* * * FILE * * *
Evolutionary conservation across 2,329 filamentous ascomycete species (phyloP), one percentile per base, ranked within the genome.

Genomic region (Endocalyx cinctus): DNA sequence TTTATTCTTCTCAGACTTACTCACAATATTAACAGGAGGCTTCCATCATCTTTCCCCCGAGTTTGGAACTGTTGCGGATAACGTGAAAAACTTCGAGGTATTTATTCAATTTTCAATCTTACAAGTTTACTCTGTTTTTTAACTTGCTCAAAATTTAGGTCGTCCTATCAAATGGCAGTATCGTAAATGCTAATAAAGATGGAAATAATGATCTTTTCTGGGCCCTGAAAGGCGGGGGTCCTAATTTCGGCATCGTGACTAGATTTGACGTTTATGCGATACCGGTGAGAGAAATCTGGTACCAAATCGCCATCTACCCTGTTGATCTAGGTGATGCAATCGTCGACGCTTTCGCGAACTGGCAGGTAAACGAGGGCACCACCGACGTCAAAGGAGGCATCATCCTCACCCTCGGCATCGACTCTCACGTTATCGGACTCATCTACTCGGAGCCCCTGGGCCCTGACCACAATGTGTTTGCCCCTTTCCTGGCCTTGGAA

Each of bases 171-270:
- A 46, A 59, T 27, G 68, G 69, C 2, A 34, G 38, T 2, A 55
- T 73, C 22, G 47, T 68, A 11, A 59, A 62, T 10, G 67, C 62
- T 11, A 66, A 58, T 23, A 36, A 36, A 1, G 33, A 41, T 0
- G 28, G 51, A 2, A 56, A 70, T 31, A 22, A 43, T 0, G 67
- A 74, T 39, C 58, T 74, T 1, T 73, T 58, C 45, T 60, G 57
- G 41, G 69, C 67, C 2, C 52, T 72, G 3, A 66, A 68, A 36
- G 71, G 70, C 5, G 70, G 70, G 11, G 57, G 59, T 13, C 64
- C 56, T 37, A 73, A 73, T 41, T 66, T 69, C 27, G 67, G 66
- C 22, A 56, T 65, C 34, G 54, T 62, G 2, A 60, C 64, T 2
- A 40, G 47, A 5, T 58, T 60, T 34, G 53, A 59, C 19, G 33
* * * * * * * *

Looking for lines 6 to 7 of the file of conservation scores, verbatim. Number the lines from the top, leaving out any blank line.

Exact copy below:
- T 11, A 66, A 58, T 23, A 36, A 36, A 1, G 33, A 41, T 0
- G 28, G 51, A 2, A 56, A 70, T 31, A 22, A 43, T 0, G 67